That seems awfully high. Either your source was waaaay off, or you are mis-remembering.But, I do remember that we were told that we needed some 250,000 jobs created each month in order to keep up with population growth.
There is not and cannot be a set number..it's obviously going to change as the population changes. Also, it can be complicated because "jobs" and "employment" are different concepts and the jobs numbers are not used in the UE rate calculations.Now we are being told that 130,000, to 180,000 is good enough, and lowers the rate.
There are 2 surveys in the Employment Situation Report. The "Jobs" numbers come from a survey of approx 145,000 businesses (557,000 individual establishments). The Jobs numbers exclude agriculture, the self employed, people who work in other people's houses, people working off the books, and unpaid family workers. It's also a count of jobs, so a person who works two jobs will be counted twice.
The Current Population Survey is a survey of approx 60,000 households. It includes everyone 16 and older and Employed are those who worked at least 1 hour for pay or 15+ hours unpaid in a family business/farm. It's a count of people and people are counted only once no matter how many jobs they have. It's also the survey that counts Unemployed and those Not in the Labor Force (neither working nor looking for work).
So to "keep up with the population" we're looking at the Employment to Population ratio...but that's Employment from the Household survey. You have to do some adjustments to get the number of nonfarm payroll jobs (making assumptions about self employed and agriculture etc). A decent tool is at Jobs Calculator - Federal Reserve Bank of Atlanta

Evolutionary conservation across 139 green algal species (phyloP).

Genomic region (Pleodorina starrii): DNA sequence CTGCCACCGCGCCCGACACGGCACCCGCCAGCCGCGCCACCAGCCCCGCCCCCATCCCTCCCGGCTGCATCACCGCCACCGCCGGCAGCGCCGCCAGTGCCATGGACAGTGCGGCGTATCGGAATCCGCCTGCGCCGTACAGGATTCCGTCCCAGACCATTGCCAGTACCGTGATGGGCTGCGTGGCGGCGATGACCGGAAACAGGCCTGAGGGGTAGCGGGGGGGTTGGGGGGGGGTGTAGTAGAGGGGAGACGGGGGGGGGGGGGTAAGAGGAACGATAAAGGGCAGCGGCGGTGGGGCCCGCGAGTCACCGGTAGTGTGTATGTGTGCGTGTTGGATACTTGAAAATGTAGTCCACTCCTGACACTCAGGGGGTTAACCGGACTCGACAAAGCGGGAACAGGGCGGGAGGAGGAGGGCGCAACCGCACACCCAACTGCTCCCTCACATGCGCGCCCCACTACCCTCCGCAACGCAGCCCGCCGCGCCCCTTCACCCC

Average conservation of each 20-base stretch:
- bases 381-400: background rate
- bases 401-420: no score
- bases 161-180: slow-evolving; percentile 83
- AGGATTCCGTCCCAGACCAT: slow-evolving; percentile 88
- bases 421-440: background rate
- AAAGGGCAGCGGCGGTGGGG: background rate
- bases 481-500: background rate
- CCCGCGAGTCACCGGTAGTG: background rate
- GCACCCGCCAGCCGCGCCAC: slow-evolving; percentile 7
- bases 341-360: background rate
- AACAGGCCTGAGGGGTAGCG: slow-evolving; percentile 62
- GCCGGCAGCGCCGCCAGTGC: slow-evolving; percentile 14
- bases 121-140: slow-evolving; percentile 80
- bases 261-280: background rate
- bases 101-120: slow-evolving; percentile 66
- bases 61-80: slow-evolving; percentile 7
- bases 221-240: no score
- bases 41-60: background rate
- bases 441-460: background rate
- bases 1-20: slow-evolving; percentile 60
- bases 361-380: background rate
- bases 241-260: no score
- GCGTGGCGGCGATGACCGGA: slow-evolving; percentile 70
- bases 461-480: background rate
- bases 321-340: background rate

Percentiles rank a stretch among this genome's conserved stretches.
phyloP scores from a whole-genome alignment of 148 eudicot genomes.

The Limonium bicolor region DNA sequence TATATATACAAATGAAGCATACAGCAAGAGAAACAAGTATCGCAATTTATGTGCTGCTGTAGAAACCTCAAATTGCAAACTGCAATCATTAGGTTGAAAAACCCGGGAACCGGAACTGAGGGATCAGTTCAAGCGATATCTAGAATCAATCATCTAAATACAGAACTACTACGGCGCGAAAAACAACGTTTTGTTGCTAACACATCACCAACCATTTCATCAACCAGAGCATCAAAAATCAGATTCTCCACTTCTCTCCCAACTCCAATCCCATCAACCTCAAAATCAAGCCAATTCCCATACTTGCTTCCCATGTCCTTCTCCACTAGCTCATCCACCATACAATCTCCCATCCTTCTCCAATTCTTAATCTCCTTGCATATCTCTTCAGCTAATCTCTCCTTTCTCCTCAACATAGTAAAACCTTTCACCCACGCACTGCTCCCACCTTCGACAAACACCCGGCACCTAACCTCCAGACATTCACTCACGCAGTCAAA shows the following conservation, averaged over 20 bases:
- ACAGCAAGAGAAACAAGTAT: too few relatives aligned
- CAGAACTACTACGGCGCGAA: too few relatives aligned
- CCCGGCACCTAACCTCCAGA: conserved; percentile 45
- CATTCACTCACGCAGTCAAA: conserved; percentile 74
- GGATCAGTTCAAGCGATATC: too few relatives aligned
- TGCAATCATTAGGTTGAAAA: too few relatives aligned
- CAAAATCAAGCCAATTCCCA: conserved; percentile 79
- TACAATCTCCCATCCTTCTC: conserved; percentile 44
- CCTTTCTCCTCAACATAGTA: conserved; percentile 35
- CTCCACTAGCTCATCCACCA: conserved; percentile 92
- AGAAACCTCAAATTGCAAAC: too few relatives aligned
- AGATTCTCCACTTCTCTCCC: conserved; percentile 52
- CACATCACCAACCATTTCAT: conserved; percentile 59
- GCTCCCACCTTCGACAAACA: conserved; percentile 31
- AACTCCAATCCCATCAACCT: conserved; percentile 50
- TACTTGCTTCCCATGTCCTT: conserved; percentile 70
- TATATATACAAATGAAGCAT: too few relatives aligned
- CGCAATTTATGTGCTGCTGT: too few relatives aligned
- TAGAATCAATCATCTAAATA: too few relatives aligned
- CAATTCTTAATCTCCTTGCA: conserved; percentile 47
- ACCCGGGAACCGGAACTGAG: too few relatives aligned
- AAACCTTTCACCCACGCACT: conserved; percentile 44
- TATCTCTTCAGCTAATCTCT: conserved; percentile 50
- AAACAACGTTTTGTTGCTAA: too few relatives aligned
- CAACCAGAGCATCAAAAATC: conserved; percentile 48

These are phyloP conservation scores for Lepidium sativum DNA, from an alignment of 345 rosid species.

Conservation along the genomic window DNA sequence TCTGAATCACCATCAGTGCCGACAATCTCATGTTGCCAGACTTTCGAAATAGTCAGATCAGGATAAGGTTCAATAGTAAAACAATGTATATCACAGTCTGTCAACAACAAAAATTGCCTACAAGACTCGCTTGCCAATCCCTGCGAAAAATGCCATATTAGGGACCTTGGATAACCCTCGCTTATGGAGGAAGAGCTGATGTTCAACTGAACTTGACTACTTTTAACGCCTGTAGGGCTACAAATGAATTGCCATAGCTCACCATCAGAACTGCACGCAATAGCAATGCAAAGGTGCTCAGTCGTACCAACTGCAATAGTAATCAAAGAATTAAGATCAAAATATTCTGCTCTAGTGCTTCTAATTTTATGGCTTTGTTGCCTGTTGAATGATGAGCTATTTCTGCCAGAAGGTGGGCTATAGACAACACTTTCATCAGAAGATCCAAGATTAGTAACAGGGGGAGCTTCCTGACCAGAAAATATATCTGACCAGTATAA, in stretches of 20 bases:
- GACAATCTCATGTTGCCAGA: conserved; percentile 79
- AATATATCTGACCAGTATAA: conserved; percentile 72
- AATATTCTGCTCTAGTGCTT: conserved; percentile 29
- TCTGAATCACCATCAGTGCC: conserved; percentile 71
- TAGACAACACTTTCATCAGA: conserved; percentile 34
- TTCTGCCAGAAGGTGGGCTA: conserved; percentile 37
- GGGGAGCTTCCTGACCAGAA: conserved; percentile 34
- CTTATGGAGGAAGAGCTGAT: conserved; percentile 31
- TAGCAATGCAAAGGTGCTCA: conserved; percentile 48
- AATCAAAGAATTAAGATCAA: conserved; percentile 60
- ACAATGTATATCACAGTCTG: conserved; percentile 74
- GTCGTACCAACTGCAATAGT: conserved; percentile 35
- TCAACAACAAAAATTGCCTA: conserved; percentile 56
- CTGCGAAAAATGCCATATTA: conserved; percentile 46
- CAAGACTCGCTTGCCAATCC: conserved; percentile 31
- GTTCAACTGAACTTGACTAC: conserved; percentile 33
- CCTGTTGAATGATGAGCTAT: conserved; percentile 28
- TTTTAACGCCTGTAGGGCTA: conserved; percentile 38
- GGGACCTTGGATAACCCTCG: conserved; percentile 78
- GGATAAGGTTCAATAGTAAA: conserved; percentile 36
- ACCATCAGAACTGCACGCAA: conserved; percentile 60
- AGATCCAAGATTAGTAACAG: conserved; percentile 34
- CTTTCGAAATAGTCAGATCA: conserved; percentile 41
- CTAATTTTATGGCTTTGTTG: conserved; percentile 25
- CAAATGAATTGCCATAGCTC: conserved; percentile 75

Leaving the labor force can happen in many ways. To leave the population altogether (which of course is a minus to the labor force as well), you can die, go to jail, join the military, get institutionalized, or leave the country. To leave the labor force and stay in the population you can retire or otherwise lose/leave your job and not (yet) start looking for work. Until you start looking, you're not unemployed. If Unemployed, you stop looking for work. Most of that is for personal reasons: school, family obligations, illness/injury etc.There is only one reason for that to happen in my understanding, and that is that the number of people dropping out of the workforce, exceeds the demand for new employment, so the number in my eyes is a shell game, and a lie.
The Labor Force bounces up and down all the time. It reached its peak back in 2000 and is unlikely to get that high again for a while. Keep in mind that many people are loosely attached to the labor force: students/stay home spouses/retirees/Paris Hilton..who don't necessarily need a job but often want one for some extra cash. So these groups dropping out, increased retirees, more people deciding they're better off staying home with the kids, can all drop the labor force (or the participation rate) without meaning anything dire.
It's not a shell game or a lie, it's just that technical definitions and methodology just doesn't, and can't, match casual/everyday language usage. You can say a 19 year old pothead living in his mom's basement is "unemployed" but is that really a good way to measure the job market? (yes, that was an extreme example to prove a point)